On the 20th March an adjournment debate was held in the House of Commons to discuss how Nigeria is addressing its major educational challenges, particularly education for girls and community involvement in education. The debate was called by Bob Blackman MP, who along with Mark Williams MP and Helen Grant MP, was part of a delegation of UK parliamentarians from the All-Party Parliamentary Group on Global Education for All which visited Nigeria in February. (RESULTS provides a part-time secretariat for the APPG, working closely with the Global Campaign for Education UK). The delegation visited schools in the Federal Capital Territory and Lagos, and also met with Nigerian politicians, school governing bodies and saw the impact of British aid on the ground. Nigeria has 10% of the world’s children of primary age who are not in school (an estimated 8.5 million, the largest number of any country in the world), the majority being girls.
Mr Blackman raised the perennial issue of corruption, which is crippling the improvement of Nigeria including its education system.The first question, posed by James Wharton MP for Stockton South, was how the UK’s Department for International Department (DfID) is responding to the threat of corruption. DfID’s work at the country level, Mr Blackman responded, minimises the opportunity for corruption as funds are goings towards localised projects to ensure they reach the proper destination. Key players in Nigeria such as Farouk Lawan, Chairman of the Education Committee in the Nigerian House of Representatives, support DfID’s approach in assisting the minimisation of corruption in his country.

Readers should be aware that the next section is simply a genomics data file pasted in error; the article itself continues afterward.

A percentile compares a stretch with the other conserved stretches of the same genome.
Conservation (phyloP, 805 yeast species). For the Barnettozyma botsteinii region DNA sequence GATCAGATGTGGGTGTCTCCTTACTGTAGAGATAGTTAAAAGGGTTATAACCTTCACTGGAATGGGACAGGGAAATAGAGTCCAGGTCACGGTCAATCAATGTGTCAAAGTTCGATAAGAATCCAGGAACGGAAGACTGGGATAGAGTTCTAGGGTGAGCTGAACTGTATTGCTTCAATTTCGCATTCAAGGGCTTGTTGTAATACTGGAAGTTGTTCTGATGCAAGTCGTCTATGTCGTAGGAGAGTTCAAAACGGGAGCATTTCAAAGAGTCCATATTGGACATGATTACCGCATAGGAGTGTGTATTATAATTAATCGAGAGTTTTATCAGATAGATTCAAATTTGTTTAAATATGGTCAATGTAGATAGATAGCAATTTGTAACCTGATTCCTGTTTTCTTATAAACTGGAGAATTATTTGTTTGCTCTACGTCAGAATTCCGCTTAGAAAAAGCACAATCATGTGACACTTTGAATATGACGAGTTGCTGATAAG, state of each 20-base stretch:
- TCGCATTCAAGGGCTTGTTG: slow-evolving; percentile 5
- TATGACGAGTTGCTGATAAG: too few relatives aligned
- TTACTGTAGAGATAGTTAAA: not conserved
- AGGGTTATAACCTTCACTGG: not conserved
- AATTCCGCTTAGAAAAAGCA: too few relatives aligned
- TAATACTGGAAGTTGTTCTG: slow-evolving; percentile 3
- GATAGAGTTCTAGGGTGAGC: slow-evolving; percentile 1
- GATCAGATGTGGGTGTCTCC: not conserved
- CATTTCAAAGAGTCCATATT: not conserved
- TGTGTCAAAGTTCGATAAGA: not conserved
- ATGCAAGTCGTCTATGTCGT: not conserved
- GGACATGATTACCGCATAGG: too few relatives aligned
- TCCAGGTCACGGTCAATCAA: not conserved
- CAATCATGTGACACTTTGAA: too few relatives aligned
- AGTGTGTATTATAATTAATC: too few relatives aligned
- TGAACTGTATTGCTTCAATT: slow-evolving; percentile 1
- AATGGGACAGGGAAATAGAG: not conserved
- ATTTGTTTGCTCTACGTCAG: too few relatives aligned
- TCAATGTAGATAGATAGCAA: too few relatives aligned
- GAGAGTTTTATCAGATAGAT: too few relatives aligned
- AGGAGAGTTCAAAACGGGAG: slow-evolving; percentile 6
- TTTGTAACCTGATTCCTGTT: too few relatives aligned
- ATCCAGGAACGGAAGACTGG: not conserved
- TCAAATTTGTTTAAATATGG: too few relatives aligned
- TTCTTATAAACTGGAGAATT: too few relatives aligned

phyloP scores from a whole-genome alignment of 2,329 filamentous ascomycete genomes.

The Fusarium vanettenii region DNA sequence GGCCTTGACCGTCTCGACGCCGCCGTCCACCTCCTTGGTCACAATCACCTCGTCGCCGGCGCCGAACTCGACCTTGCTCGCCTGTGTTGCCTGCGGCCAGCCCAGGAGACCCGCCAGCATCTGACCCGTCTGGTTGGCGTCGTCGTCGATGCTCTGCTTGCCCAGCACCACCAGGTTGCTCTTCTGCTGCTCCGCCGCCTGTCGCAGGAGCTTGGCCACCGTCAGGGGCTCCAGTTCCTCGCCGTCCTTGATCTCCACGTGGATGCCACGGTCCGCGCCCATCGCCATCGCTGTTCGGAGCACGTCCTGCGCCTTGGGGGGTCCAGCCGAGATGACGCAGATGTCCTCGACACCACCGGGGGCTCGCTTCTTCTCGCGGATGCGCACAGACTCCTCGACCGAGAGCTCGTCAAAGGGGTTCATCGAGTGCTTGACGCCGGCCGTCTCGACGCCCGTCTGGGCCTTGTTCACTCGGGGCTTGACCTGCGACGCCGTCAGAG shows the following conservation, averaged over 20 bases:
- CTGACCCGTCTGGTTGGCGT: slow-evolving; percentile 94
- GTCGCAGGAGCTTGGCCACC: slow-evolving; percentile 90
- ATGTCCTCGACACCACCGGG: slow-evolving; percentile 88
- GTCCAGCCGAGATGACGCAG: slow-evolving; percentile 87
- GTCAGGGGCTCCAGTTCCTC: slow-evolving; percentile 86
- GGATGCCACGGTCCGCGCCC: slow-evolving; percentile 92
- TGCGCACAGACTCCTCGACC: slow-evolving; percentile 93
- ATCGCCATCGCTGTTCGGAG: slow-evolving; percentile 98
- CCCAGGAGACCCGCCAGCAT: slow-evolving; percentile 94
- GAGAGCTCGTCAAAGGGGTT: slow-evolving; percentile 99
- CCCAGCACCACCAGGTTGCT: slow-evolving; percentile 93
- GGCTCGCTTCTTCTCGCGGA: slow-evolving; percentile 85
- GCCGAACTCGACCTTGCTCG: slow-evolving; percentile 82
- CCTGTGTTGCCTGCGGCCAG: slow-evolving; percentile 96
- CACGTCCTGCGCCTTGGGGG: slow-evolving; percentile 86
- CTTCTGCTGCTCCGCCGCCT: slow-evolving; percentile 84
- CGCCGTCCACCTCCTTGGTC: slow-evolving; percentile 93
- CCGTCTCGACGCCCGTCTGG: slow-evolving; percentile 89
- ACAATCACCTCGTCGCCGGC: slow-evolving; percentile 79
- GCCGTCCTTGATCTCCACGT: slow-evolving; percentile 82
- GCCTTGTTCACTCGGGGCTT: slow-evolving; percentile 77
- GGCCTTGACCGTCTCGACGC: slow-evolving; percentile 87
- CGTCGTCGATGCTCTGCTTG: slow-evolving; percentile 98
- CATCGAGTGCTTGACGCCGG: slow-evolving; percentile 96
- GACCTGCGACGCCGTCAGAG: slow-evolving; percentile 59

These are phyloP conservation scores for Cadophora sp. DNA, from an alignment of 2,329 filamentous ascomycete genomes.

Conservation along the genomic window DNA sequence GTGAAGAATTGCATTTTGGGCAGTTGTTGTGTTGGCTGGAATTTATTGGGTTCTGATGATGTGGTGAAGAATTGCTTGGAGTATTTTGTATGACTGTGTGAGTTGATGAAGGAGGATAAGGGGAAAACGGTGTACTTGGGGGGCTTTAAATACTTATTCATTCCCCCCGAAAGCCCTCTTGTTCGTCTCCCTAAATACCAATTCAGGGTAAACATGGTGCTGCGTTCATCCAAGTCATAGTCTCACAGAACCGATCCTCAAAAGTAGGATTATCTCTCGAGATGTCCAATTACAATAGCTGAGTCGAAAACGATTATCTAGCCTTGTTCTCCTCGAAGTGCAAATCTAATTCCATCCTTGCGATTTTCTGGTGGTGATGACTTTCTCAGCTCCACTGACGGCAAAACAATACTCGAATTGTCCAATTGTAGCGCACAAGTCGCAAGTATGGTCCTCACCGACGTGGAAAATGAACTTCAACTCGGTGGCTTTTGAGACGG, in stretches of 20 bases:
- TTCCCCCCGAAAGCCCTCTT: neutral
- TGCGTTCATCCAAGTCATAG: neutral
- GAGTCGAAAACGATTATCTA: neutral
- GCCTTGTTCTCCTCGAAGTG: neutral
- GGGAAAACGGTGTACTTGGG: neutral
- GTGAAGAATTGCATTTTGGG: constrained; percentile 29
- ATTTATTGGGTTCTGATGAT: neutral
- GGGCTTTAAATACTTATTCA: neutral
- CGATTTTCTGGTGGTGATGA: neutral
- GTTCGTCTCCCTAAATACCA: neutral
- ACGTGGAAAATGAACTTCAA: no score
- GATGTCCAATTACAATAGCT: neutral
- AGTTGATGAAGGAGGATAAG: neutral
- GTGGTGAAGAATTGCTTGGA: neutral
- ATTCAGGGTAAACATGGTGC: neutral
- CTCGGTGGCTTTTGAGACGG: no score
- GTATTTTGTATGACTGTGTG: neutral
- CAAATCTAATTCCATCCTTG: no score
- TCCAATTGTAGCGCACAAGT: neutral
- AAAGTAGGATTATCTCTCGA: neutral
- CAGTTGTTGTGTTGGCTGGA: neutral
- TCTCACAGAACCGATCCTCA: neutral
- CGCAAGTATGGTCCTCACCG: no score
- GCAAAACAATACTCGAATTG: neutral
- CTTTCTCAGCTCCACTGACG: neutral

Yet corruption is only one amongst the many factors affecting students’ participation in education in Nigeria. Mr Blackman brought up a few others: the issue of fees and levies which are unaffordable for poor families – resulting in the high student drop-out rate Nigeria experiences; the inadequacy of teacher training and qualifications of teachers; forced early marriages for girls by families who do not recognise the value of their education; and lack of sanitation or even fresh water acting as a barrier for girls to be educated.
On the latter, Mr Blackman touched on the delegation’s visit to schools in Abuja and Lagos where DfID funding is making a difference through providing toilets. On the issues of girls’ education and sanitation, Helen Grant MP pointed out the importance of girls’ clubs in schools such Yangoji near Abuja (the girls’ club is funded by the ActionAid TEGINT project), which play a key role in empowering young women by giving them a platform and a safe place to address the difficulties which prevent them from being educated. Girls are able to support and encourage one another.
As a former teacher, Mark Williams MP discussed the huge challenges facing teachers in Nigeria, who are frequently faced with huge class sizes and ill-equipped due to inadequate training. Mr Williams argued that DFID’s support to education in Nigeria should not focus solely on quantity but on quality and equality. The quality will stem from improvements in the teacher training structure he said, including an increase in female teachers “who are essential as role models for young girls in school”.
Alan Duncan, Minister of State for International Development, provided the government response to the debate. He emphasised DfID’s commitment in working with the Nigerian government through its Education Sector Support Programme in Nigeria (ESSPIN) project to ensure the remainder of the 39% of out of school children in the country gain access to education and to close the gender gaps especially in northern Nigeria where education issues are more acute.
You can read the full text of the debate at http://www.theyworkforyou.com/debates/?id=2012-03-20b.765.0&s=nigeria We would be very interested to hear your views on the discussion!